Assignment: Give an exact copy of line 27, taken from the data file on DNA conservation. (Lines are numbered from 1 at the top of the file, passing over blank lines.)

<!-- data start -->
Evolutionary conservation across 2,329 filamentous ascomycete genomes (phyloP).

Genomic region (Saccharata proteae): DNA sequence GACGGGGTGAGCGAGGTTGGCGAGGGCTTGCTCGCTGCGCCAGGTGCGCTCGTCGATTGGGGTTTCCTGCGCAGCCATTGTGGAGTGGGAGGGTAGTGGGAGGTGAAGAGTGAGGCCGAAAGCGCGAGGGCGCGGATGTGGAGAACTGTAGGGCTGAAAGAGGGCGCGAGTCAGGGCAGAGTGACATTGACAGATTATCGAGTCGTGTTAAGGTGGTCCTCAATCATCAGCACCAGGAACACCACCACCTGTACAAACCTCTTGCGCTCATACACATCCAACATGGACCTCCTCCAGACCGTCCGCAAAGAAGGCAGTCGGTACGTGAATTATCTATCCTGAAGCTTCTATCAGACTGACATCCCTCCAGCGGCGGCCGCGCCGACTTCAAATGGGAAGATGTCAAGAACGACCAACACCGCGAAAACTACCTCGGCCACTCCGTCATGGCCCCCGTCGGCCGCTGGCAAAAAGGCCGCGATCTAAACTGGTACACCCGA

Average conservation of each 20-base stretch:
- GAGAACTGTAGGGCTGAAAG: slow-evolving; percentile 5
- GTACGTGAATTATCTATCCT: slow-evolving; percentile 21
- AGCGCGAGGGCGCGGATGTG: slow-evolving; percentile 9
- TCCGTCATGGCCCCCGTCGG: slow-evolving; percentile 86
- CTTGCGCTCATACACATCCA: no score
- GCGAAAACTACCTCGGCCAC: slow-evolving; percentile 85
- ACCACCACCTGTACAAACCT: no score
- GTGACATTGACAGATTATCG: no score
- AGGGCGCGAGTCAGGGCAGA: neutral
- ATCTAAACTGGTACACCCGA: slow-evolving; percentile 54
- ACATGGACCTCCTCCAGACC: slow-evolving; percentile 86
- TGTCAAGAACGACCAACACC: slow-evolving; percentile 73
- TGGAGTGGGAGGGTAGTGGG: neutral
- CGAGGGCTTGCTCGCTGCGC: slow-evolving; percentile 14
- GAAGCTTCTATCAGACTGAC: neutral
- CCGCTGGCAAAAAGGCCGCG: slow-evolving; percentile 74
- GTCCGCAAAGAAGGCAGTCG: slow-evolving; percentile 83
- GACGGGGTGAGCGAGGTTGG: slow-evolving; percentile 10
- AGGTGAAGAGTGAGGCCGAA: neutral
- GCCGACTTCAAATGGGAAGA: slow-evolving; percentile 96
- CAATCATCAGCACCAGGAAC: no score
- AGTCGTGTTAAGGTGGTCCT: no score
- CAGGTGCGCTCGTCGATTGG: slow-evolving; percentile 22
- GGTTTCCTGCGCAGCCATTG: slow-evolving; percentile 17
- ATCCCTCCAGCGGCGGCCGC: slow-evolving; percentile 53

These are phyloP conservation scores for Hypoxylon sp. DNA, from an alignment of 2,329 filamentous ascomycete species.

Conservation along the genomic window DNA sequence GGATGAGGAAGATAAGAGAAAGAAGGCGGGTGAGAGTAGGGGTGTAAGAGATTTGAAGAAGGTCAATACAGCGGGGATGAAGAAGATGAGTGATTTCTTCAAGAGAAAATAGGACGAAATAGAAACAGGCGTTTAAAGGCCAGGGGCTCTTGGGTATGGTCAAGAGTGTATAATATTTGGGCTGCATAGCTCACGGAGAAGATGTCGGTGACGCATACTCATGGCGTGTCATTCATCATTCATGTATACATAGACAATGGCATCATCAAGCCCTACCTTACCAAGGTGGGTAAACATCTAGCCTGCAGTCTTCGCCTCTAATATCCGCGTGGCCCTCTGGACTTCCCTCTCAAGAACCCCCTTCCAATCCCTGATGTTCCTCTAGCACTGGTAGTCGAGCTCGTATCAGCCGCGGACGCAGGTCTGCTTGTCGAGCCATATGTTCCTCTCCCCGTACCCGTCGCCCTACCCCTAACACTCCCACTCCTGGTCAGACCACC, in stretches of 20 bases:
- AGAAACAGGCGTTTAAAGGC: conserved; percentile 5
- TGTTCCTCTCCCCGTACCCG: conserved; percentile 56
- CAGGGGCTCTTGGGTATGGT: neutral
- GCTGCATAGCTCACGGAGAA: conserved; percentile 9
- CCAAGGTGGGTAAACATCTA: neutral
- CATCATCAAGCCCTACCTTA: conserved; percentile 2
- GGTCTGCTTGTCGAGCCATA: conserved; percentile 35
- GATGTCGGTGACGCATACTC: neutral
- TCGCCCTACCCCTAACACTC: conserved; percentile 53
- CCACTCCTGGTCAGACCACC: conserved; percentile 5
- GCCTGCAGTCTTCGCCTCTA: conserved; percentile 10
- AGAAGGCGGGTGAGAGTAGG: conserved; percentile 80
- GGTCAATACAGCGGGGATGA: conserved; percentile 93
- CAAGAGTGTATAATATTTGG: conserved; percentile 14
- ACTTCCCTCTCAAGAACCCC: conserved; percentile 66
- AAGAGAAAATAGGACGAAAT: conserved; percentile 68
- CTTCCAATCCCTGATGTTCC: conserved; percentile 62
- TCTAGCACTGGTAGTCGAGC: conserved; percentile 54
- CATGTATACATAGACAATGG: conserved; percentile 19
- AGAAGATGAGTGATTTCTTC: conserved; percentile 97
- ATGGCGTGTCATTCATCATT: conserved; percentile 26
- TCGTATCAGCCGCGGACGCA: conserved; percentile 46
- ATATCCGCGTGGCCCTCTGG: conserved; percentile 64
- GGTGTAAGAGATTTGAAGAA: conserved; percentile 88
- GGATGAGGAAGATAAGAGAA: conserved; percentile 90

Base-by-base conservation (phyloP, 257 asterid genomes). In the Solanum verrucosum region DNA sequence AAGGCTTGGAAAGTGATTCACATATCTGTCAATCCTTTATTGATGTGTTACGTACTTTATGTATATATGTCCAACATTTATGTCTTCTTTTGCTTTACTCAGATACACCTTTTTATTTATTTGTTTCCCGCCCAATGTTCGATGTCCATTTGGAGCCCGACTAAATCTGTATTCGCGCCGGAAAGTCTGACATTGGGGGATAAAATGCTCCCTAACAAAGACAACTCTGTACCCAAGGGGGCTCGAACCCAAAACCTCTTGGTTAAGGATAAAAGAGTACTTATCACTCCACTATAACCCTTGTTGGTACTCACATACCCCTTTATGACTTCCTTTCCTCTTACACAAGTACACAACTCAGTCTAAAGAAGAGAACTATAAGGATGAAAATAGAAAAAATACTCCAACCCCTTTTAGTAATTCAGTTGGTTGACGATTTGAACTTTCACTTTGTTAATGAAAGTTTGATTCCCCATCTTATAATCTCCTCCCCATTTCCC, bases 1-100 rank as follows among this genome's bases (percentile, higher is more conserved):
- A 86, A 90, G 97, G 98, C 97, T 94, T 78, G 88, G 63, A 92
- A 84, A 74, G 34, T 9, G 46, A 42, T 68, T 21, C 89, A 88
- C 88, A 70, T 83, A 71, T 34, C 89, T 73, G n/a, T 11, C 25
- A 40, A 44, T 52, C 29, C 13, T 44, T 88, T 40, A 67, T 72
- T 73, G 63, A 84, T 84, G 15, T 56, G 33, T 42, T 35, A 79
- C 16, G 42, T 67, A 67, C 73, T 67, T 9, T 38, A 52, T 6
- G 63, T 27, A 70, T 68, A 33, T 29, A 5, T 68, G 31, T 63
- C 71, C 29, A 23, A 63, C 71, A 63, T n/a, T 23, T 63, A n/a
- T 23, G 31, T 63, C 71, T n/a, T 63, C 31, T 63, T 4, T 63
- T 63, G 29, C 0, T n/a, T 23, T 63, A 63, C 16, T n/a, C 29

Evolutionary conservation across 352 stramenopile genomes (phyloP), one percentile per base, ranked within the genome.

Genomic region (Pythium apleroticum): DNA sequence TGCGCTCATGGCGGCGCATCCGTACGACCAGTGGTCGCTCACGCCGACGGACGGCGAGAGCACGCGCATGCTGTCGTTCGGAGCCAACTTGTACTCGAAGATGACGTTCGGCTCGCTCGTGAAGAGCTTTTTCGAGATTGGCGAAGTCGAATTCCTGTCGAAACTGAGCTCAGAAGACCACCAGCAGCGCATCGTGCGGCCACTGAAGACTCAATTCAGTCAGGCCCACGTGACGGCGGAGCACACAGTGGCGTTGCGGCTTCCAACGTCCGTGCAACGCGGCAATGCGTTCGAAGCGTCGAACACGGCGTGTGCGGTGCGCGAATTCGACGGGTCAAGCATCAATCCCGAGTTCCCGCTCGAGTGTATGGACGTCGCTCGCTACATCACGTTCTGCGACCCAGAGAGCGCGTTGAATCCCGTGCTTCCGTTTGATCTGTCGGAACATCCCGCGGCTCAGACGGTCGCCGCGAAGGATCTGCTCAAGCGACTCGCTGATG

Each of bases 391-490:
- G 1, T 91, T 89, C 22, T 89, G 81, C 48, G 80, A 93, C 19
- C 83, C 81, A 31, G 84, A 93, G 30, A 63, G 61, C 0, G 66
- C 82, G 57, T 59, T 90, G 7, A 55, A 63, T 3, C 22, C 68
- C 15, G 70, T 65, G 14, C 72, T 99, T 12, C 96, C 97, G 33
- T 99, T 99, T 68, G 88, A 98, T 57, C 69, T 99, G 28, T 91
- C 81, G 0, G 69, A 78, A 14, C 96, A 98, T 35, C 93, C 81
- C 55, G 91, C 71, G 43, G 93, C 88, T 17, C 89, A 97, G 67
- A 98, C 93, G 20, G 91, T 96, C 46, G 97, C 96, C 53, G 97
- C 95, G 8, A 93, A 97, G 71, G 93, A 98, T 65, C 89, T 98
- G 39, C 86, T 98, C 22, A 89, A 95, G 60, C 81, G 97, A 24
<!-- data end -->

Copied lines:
- GGTTTCCTGCGCAGCCATTG: slow-evolving; percentile 17